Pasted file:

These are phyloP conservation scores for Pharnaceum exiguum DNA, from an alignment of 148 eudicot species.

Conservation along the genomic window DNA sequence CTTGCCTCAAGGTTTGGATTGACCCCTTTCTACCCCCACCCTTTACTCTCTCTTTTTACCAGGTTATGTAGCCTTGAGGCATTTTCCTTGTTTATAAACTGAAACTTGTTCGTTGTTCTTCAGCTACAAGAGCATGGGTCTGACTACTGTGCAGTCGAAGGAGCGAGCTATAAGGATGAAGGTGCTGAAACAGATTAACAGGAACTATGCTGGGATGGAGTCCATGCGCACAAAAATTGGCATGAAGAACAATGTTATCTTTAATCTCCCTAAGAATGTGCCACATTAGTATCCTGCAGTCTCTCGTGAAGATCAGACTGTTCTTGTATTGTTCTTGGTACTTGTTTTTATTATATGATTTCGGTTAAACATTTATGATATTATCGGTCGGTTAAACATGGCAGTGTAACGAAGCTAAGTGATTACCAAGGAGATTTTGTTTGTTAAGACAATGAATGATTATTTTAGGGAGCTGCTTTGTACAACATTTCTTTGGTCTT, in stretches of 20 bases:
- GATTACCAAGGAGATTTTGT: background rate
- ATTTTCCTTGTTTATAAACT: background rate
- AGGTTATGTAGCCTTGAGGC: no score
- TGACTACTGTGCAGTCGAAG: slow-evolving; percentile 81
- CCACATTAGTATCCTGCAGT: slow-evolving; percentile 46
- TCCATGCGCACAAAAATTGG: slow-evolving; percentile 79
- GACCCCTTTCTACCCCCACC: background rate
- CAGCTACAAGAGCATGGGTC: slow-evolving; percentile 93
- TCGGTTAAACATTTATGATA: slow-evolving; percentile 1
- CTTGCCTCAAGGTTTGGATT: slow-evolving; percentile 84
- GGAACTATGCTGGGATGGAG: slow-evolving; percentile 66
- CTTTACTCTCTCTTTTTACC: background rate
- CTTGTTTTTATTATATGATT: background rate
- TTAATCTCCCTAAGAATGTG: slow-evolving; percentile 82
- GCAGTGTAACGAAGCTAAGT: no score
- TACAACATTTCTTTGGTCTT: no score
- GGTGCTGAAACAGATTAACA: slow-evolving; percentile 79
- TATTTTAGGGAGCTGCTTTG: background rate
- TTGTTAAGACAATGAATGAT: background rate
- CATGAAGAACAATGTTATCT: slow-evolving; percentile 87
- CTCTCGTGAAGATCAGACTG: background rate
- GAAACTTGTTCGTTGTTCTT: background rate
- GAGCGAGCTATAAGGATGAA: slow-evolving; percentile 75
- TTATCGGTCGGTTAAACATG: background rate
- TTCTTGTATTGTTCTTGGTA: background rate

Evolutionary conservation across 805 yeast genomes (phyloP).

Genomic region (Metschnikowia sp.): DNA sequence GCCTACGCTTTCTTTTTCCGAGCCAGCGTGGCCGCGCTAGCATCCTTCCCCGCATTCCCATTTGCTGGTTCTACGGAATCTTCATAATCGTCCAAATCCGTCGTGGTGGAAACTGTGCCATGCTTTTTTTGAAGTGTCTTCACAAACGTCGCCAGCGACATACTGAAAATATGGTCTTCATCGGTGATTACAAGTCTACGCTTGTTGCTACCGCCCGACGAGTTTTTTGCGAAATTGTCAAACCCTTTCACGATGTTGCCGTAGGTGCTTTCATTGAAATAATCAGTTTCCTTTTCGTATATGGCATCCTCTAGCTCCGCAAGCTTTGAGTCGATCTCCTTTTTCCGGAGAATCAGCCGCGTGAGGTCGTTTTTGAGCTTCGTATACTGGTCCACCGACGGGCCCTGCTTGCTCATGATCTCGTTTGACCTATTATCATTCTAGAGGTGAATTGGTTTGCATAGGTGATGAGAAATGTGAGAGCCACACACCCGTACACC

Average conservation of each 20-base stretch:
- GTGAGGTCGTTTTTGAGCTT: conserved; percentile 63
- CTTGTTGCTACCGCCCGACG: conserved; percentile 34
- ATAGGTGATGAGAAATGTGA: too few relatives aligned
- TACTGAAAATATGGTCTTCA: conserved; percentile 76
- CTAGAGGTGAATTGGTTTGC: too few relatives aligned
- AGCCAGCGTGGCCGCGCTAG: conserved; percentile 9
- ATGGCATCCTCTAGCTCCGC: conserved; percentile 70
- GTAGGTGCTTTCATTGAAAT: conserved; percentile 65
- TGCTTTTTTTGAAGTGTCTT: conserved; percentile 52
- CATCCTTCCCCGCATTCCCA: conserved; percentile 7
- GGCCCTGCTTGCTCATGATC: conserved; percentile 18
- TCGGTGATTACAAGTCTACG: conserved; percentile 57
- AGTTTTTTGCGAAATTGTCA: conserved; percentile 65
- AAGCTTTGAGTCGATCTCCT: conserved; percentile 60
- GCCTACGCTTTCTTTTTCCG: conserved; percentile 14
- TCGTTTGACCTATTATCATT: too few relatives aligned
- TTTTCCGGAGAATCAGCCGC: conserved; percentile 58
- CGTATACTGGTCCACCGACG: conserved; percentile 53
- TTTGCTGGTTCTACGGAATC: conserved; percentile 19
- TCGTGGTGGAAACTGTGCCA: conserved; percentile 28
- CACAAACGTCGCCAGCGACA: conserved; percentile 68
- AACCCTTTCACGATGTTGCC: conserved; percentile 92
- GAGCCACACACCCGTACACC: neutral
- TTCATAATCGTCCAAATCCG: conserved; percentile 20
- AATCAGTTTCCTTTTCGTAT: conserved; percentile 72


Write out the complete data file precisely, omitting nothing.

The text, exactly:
These are phyloP conservation scores for Pharnaceum exiguum DNA, from an alignment of 148 eudicot species.

Conservation along the genomic window DNA sequence CTTGCCTCAAGGTTTGGATTGACCCCTTTCTACCCCCACCCTTTACTCTCTCTTTTTACCAGGTTATGTAGCCTTGAGGCATTTTCCTTGTTTATAAACTGAAACTTGTTCGTTGTTCTTCAGCTACAAGAGCATGGGTCTGACTACTGTGCAGTCGAAGGAGCGAGCTATAAGGATGAAGGTGCTGAAACAGATTAACAGGAACTATGCTGGGATGGAGTCCATGCGCACAAAAATTGGCATGAAGAACAATGTTATCTTTAATCTCCCTAAGAATGTGCCACATTAGTATCCTGCAGTCTCTCGTGAAGATCAGACTGTTCTTGTATTGTTCTTGGTACTTGTTTTTATTATATGATTTCGGTTAAACATTTATGATATTATCGGTCGGTTAAACATGGCAGTGTAACGAAGCTAAGTGATTACCAAGGAGATTTTGTTTGTTAAGACAATGAATGATTATTTTAGGGAGCTGCTTTGTACAACATTTCTTTGGTCTT, in stretches of 20 bases:
- GATTACCAAGGAGATTTTGT: background rate
- ATTTTCCTTGTTTATAAACT: background rate
- AGGTTATGTAGCCTTGAGGC: no score
- TGACTACTGTGCAGTCGAAG: slow-evolving; percentile 81
- CCACATTAGTATCCTGCAGT: slow-evolving; percentile 46
- TCCATGCGCACAAAAATTGG: slow-evolving; percentile 79
- GACCCCTTTCTACCCCCACC: background rate
- CAGCTACAAGAGCATGGGTC: slow-evolving; percentile 93
- TCGGTTAAACATTTATGATA: slow-evolving; percentile 1
- CTTGCCTCAAGGTTTGGATT: slow-evolving; percentile 84
- GGAACTATGCTGGGATGGAG: slow-evolving; percentile 66
- CTTTACTCTCTCTTTTTACC: background rate
- CTTGTTTTTATTATATGATT: background rate
- TTAATCTCCCTAAGAATGTG: slow-evolving; percentile 82
- GCAGTGTAACGAAGCTAAGT: no score
- TACAACATTTCTTTGGTCTT: no score
- GGTGCTGAAACAGATTAACA: slow-evolving; percentile 79
- TATTTTAGGGAGCTGCTTTG: background rate
- TTGTTAAGACAATGAATGAT: background rate
- CATGAAGAACAATGTTATCT: slow-evolving; percentile 87
- CTCTCGTGAAGATCAGACTG: background rate
- GAAACTTGTTCGTTGTTCTT: background rate
- GAGCGAGCTATAAGGATGAA: slow-evolving; percentile 75
- TTATCGGTCGGTTAAACATG: background rate
- TTCTTGTATTGTTCTTGGTA: background rate

Evolutionary conservation across 805 yeast genomes (phyloP).

Genomic region (Metschnikowia sp.): DNA sequence GCCTACGCTTTCTTTTTCCGAGCCAGCGTGGCCGCGCTAGCATCCTTCCCCGCATTCCCATTTGCTGGTTCTACGGAATCTTCATAATCGTCCAAATCCGTCGTGGTGGAAACTGTGCCATGCTTTTTTTGAAGTGTCTTCACAAACGTCGCCAGCGACATACTGAAAATATGGTCTTCATCGGTGATTACAAGTCTACGCTTGTTGCTACCGCCCGACGAGTTTTTTGCGAAATTGTCAAACCCTTTCACGATGTTGCCGTAGGTGCTTTCATTGAAATAATCAGTTTCCTTTTCGTATATGGCATCCTCTAGCTCCGCAAGCTTTGAGTCGATCTCCTTTTTCCGGAGAATCAGCCGCGTGAGGTCGTTTTTGAGCTTCGTATACTGGTCCACCGACGGGCCCTGCTTGCTCATGATCTCGTTTGACCTATTATCATTCTAGAGGTGAATTGGTTTGCATAGGTGATGAGAAATGTGAGAGCCACACACCCGTACACC

Average conservation of each 20-base stretch:
- GTGAGGTCGTTTTTGAGCTT: conserved; percentile 63
- CTTGTTGCTACCGCCCGACG: conserved; percentile 34
- ATAGGTGATGAGAAATGTGA: too few relatives aligned
- TACTGAAAATATGGTCTTCA: conserved; percentile 76
- CTAGAGGTGAATTGGTTTGC: too few relatives aligned
- AGCCAGCGTGGCCGCGCTAG: conserved; percentile 9
- ATGGCATCCTCTAGCTCCGC: conserved; percentile 70
- GTAGGTGCTTTCATTGAAAT: conserved; percentile 65
- TGCTTTTTTTGAAGTGTCTT: conserved; percentile 52
- CATCCTTCCCCGCATTCCCA: conserved; percentile 7
- GGCCCTGCTTGCTCATGATC: conserved; percentile 18
- TCGGTGATTACAAGTCTACG: conserved; percentile 57
- AGTTTTTTGCGAAATTGTCA: conserved; percentile 65
- AAGCTTTGAGTCGATCTCCT: conserved; percentile 60
- GCCTACGCTTTCTTTTTCCG: conserved; percentile 14
- TCGTTTGACCTATTATCATT: too few relatives aligned
- TTTTCCGGAGAATCAGCCGC: conserved; percentile 58
- CGTATACTGGTCCACCGACG: conserved; percentile 53
- TTTGCTGGTTCTACGGAATC: conserved; percentile 19
- TCGTGGTGGAAACTGTGCCA: conserved; percentile 28
- CACAAACGTCGCCAGCGACA: conserved; percentile 68
- AACCCTTTCACGATGTTGCC: conserved; percentile 92
- GAGCCACACACCCGTACACC: neutral
- TTCATAATCGTCCAAATCCG: conserved; percentile 20
- AATCAGTTTCCTTTTCGTAT: conserved; percentile 72